31. Here We Go Round The Mulberry Bush
All circle songs are great for using with a parachute, and this song is one good example. You rotate in a circle holding the parachute, whilst singing the rhyme.
Some good actions you can do with the parachute include:
Shake the sheets…etc (Shake the parachute)
This is the way we saw the wood…(Go back and forth)
This is the way we hammer nails…(Go up and down)
For all of these music games, if you want to find out the full lyrics and tunes you can use with a parachute then check out 14 Parachute Games For Preschoolers With Lyrics And Tips
This chant is great for bringing the actions in it to life with a parachute:
Roly poly, roly poly
Up up up (Lift the parachute up)
Roly poly, roly poly
Down down down (Parachute down)
Roly poly, roly poly
In in in (Go in)
Roly poly, roly poly
Out out out (Go back out)
33.Keeping The Beat
This is very simple, but research suggests this is one of the best skills young children can learn. (Source)
Either sing or put on a song, and then all try to join in whilst keeping the beat. This skill has a huge impact on later phonic development and learning to read.
34.If You’re Happy And You Know It
It just takes a little tinkering with the original lyrics of this song, and you have a fabulous parachute game. I go for these lyrics:
If you’re happy and you know it shake the chute (Shake, shake)
Some other great verses can be:
If you’re happy and you know it go up up up
….go down down down
…shake it slow
…shake it fast
…go round and round
35.Grand Old Duke Of York
This song is excellent because of all the going up and down.
Simply sing the song and follow the ups/downs with the parachute.
This song is brilliant for positional langauge. To find out what positional words are, and the best games to teach it, then take a look at this.
36.The Waves On The Sea
This is basically The Wheels On The Bus, but adapted! The words go:
The waves on the sea go up and down!
Some other ideas for lyrics are:
The waves on the sea go splish, splash, splosh
The waves on the sea are very small…
The waves on the sea are very big…
The storm on the sea goes crash, crash, crash…
37.Row Row Row Your Boat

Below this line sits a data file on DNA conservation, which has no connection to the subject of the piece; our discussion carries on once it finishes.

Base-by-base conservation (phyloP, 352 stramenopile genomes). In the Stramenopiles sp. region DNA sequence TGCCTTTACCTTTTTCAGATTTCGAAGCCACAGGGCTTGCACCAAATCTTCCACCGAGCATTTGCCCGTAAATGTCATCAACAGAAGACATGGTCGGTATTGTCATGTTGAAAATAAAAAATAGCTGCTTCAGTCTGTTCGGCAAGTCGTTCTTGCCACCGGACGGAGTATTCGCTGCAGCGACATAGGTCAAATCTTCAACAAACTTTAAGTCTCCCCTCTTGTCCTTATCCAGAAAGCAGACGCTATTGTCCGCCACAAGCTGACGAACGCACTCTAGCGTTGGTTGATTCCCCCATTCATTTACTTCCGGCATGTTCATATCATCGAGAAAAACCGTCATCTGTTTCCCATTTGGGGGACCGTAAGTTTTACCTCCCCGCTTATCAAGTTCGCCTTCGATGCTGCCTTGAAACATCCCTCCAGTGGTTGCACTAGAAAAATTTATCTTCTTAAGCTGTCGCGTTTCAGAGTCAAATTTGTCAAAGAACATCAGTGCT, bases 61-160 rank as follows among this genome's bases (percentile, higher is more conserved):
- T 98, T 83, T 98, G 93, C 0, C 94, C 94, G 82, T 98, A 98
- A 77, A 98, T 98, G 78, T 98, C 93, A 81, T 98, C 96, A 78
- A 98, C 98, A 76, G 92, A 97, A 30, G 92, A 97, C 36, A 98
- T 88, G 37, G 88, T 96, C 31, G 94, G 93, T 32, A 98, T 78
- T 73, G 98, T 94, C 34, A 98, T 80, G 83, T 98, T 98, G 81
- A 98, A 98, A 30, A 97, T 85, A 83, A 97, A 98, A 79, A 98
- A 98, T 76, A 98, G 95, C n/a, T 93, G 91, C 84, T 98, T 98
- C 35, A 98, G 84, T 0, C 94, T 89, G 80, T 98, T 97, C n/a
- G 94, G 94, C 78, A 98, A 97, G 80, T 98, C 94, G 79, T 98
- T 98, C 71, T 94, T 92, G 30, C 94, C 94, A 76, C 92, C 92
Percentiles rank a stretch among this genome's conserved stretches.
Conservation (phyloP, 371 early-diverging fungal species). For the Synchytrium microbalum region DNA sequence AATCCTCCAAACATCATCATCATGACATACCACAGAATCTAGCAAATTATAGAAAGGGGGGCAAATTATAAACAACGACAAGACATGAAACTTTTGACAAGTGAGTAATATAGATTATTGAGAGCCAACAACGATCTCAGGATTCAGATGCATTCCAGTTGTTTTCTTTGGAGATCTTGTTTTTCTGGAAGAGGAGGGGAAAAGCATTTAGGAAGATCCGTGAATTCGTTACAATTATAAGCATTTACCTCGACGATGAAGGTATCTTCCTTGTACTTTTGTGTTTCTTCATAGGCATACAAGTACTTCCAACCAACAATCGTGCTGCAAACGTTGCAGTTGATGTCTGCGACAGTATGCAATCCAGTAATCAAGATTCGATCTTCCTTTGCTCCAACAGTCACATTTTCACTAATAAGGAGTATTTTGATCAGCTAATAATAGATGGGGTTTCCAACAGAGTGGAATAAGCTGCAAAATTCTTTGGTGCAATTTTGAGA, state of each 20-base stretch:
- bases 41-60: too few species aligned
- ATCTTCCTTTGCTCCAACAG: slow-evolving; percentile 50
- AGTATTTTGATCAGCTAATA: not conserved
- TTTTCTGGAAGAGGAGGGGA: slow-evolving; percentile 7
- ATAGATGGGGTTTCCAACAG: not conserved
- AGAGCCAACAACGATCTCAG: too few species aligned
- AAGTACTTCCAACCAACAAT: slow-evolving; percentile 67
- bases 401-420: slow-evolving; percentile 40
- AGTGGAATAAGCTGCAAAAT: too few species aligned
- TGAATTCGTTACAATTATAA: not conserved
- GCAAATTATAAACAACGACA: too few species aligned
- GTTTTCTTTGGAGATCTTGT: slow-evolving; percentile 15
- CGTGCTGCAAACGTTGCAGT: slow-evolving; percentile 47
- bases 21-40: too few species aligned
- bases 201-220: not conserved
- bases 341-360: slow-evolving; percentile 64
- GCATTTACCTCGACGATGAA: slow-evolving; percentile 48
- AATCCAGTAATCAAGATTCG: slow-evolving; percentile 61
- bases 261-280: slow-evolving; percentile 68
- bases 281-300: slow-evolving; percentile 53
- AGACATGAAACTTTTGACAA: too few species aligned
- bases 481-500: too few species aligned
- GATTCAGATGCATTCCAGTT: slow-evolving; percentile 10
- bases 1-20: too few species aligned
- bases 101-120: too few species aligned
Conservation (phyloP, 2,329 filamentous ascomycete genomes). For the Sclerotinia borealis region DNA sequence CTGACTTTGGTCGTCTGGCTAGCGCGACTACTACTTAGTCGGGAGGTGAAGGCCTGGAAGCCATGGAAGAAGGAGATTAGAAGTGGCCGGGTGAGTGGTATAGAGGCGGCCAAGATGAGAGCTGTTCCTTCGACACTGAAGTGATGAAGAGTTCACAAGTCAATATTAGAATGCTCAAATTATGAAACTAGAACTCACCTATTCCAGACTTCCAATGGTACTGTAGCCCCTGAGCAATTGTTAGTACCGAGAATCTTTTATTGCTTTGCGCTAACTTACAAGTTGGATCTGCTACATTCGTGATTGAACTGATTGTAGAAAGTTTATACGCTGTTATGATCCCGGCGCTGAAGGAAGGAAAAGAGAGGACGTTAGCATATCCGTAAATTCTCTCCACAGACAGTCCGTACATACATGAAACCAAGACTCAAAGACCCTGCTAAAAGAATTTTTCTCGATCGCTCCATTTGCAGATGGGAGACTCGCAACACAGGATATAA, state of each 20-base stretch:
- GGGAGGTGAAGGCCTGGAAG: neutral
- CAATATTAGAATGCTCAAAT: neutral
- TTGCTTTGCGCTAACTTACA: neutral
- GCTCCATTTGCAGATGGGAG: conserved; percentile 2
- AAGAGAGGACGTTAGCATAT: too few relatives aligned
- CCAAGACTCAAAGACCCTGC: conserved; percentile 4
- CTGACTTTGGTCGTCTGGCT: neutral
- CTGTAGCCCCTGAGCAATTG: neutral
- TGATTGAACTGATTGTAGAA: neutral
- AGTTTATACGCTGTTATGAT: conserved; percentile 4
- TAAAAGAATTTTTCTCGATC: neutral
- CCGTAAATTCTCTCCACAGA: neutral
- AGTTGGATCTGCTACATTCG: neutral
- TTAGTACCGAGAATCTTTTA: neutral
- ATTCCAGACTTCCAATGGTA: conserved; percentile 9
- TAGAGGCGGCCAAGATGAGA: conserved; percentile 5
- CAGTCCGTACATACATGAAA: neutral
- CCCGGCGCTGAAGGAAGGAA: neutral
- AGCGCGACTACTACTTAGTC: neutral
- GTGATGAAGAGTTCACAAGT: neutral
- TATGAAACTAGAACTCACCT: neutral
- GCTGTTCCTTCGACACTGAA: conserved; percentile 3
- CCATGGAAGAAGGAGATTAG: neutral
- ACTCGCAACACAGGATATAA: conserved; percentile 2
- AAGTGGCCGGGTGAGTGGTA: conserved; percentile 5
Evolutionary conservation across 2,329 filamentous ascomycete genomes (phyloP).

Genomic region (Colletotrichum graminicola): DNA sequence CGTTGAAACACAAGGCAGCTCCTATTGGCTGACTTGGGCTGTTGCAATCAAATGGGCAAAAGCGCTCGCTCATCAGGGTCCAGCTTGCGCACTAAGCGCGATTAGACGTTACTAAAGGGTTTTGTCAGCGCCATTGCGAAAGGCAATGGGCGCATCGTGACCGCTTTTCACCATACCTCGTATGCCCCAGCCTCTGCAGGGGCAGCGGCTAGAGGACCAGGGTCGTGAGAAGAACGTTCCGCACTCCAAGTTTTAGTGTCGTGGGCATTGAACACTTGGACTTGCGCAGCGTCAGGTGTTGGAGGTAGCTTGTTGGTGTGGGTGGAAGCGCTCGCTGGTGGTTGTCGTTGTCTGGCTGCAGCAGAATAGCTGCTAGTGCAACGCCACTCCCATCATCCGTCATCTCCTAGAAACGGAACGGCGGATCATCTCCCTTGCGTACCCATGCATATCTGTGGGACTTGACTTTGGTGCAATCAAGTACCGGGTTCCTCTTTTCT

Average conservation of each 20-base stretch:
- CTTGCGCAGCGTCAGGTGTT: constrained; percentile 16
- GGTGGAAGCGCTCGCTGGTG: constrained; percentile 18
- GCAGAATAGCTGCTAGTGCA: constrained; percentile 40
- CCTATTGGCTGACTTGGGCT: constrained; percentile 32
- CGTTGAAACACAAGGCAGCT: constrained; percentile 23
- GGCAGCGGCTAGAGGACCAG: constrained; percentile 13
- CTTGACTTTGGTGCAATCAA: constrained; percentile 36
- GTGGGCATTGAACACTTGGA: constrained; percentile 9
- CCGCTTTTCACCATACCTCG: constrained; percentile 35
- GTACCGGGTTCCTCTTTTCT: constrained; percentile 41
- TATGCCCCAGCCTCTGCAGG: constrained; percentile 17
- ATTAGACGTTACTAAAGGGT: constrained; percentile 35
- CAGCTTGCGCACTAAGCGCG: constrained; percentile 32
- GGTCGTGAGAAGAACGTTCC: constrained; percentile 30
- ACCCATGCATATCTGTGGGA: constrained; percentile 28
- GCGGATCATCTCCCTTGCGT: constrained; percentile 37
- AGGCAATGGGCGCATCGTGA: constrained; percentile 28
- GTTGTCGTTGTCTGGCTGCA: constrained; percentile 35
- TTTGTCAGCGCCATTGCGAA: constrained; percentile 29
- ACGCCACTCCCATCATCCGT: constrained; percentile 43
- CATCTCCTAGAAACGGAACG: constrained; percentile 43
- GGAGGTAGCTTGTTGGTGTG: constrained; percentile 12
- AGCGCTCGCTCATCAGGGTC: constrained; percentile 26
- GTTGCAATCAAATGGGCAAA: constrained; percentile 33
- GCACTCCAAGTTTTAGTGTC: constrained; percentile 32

I’m sure you all know this one!
Sit on the floor whilst you sing the song, all ‘rowing’ backwards and forwards. Other good verses include:
If you see a little mouse
Don’t forget to squeak! (Do lots of squeaking!)
If you see a crocodile
Don’t forget to scream! (Scream!)
If you see a lion
Don’t forget to roar! (Roar!)
38.5 Little Ducks
Have 5 toy ducks and put them on the parachute, which is now the gentle rippling river. Ripple the parachute as you sing the song ‘5 Little Ducks Went Swimming One Day.’
After you sing each time, take one duck off and count how many you have left!
39.Shake The Teddy
This one goes to the music of ‘What Shall We Do With The Drunken Sailor?’
Put a teddy or puppet on the chute and sing:
What shall we do with the little teddy?…
Some other lyrics are:
Bounce and bounce and bounce the teddy…
Up and down and up and down…
Wiggle wiggle wiggle wiggle the teddy…
40. Everybody’s Sleeping
What a lovely way to finish off. Everyone lies down and ‘goes to sleep’ under the parachute.
There’s a little song that you whisper quietly:
Everybody’s sleeping, Sh! Sh! Sh!
Nighty nighty, sh! Sh! Sh!
Perfect as a warm down.
That’s pretty much it for music games, but these are just a few examples of some excellent activities you can try. For the full version then take a look these 11 Fantastic Music Parachute Games.
Phew! There you go – ten years of trial and error condensed into ten minutes of reading. I hope you find as much excitement, fun and learning through these parachute games as I have done!